Every day, businesses face uncertainty and risks that are totally out of their control. Mitigating those risks are what responsible businesses should do, and that is what this guide will help you do.

In this article, we share our knowledge and experience with you as a disaster recovery solution vendor. We will share 4 of the most common scenarios that will require activating your disaster recovery plan. Then, we will teach you the basics on how to prepare and recover from these disasters should it ever happen to you. Towards the end, you will find additional resources and specifics on how to create a solid disaster recovery plan for 2023.


User Error – User error will continue to be the number one reason why businesses need to initiate a disaster recovery plan. User errors can range from simple mistakes such as accidental file deletion, typo, and password mismanagement to construction workers accidentally destroying cable or power lines. User errors should never be underestimated because they can have a colossal impact, such as a typo that took down Amazon for an afternoon or a bug that took down Facebook for 6 hours.

Cyber Threats – Cyber-attacks, typically in the form of ransomware, has exploded since 2020 as more and more office workers started working remote. According to Checkpoint, global attacks increased by 28%in the third quarter of 2022 compared to same period in 2021. Most cybersecurity experts agree that being attacked is not a matter of if, but a matter of when. The best approach to increase cyber resilience is through a layered approach with your disaster recovery solution as the last line of defense.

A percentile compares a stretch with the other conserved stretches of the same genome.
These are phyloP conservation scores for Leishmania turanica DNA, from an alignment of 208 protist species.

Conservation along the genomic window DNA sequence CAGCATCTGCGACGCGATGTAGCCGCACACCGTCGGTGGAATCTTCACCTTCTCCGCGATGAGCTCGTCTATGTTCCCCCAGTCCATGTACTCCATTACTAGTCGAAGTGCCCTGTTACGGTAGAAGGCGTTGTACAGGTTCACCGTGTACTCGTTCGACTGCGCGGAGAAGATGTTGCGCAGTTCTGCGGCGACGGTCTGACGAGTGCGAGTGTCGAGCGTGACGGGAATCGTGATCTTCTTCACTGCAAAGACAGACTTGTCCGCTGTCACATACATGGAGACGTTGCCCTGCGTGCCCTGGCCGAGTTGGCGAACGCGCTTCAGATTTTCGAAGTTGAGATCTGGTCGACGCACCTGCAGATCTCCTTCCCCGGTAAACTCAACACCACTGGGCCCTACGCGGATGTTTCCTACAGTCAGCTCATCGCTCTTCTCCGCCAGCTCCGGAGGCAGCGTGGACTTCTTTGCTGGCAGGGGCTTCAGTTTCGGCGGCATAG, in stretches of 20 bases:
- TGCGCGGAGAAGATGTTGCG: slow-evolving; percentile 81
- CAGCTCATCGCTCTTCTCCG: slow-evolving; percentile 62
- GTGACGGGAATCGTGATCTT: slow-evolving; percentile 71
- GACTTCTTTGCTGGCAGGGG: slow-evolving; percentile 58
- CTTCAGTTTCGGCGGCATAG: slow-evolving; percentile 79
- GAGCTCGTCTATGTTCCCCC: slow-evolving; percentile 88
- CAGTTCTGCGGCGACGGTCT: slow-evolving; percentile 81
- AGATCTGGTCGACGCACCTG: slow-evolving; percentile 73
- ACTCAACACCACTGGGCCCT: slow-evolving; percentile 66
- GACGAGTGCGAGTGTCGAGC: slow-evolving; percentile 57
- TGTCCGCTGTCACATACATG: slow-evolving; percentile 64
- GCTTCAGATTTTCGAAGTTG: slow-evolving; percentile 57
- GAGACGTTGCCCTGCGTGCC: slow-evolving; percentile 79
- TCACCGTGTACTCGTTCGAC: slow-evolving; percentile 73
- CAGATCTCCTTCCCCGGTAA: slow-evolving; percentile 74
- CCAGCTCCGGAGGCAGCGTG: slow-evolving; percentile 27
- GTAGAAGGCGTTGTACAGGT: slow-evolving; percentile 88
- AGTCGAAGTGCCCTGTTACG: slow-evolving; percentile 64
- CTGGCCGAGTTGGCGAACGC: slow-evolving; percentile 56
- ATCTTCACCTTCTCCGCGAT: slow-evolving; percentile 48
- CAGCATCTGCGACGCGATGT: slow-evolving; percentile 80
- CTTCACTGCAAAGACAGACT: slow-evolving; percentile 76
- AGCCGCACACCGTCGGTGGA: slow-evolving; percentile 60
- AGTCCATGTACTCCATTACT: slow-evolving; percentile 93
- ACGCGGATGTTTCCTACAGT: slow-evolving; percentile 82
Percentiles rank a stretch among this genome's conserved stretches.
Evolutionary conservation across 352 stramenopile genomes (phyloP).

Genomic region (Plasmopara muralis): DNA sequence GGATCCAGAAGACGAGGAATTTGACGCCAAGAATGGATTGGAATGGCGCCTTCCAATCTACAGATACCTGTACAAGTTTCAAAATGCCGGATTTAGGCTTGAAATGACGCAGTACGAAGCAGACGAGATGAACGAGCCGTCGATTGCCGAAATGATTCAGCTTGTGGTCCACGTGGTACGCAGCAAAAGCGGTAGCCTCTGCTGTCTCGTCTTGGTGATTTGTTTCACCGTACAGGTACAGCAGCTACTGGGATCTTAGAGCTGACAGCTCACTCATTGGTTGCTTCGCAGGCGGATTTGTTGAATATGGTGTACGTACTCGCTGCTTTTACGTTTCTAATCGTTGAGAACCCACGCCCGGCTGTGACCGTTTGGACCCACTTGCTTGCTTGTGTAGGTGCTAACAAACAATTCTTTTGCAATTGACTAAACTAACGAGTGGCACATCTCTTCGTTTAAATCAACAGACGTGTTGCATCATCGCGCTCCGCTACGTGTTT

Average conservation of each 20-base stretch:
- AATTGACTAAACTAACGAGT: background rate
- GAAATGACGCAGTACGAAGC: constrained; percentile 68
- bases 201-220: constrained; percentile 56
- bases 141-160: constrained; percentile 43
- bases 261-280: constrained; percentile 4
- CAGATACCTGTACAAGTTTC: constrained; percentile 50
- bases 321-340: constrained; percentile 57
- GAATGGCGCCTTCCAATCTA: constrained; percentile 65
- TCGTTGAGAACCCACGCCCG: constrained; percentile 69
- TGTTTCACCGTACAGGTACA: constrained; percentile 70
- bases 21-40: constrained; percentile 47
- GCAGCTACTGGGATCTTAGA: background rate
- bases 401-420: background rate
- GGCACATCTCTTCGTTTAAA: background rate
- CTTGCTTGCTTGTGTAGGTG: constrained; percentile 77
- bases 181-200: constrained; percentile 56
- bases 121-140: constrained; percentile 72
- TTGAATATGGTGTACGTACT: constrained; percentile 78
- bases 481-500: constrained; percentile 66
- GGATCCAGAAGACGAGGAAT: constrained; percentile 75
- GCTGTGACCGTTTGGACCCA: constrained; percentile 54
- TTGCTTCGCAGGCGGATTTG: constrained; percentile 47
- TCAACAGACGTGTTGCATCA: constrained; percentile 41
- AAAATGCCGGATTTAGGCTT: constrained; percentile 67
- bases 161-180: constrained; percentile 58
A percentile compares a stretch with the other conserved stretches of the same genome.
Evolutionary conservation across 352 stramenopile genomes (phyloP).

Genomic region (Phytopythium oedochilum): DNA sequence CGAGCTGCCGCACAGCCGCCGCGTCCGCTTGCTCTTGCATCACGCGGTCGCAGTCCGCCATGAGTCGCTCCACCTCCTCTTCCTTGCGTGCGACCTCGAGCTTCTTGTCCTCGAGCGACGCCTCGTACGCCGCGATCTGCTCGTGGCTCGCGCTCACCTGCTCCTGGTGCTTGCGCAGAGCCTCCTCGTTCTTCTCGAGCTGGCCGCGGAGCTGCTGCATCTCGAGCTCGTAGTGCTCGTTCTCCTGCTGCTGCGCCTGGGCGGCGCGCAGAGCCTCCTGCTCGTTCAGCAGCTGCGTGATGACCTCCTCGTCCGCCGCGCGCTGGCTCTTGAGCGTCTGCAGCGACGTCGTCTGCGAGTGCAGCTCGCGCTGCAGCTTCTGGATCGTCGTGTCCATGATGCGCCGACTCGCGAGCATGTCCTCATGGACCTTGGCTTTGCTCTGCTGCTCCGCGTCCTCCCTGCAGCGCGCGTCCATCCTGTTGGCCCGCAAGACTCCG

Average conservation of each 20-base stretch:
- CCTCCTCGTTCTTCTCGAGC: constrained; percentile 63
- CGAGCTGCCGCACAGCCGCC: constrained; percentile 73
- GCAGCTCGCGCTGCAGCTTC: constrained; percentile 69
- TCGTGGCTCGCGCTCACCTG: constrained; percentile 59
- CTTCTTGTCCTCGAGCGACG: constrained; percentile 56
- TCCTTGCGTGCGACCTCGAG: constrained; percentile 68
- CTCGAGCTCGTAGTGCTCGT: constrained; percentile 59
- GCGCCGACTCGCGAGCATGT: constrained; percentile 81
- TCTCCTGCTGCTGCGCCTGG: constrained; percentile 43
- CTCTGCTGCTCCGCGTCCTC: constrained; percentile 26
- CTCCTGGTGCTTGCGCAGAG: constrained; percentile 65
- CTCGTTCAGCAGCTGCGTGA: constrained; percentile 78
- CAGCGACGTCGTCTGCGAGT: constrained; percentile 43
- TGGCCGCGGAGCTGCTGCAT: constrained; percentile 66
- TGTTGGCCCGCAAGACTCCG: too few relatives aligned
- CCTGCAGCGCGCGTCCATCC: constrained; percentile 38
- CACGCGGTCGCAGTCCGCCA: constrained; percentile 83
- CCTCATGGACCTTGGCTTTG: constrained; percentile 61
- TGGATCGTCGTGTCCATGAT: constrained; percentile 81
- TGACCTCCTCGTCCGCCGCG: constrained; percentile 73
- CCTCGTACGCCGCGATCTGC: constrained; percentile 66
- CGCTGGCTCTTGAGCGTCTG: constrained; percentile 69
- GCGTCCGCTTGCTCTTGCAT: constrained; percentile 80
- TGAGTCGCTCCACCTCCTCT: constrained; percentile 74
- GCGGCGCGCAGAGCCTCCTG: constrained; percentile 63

Power Outage – Power outages can cause significant disruptions to operations, and the business loss varies by industry. According to a survey by Consortium for Electric Infrastructure to Support a Digital Society (CEIDS), the average cost of a one-second outage among industrial and Digital Economy firms is $1,477, vs. an average cost of $2,107 for a three-minute outage and $7,795 for a one-hour outage. Severe weather during summer and winter will put additional strain onto the energy infrastructure, increasing the likelihood of power outages even in major metropolitan areas.

Natural Disasters – Natural disasters has caused $268 billion in damages in 2022, mainly driven by Hurricane Ian. These unexpected events often take businesses by surprise, which is why most businesses are unable to fully recover from hard-hit disasters.


Start with Business Continuity Planning – Before diving into disaster recovery planning, you need to start with business continuity planning. Although the two are similar in some respect, business continuity is broader and encompass the business as a whole. That is when business needs (such as acceptable level of downtime, RTO) and other requirements are uncovered.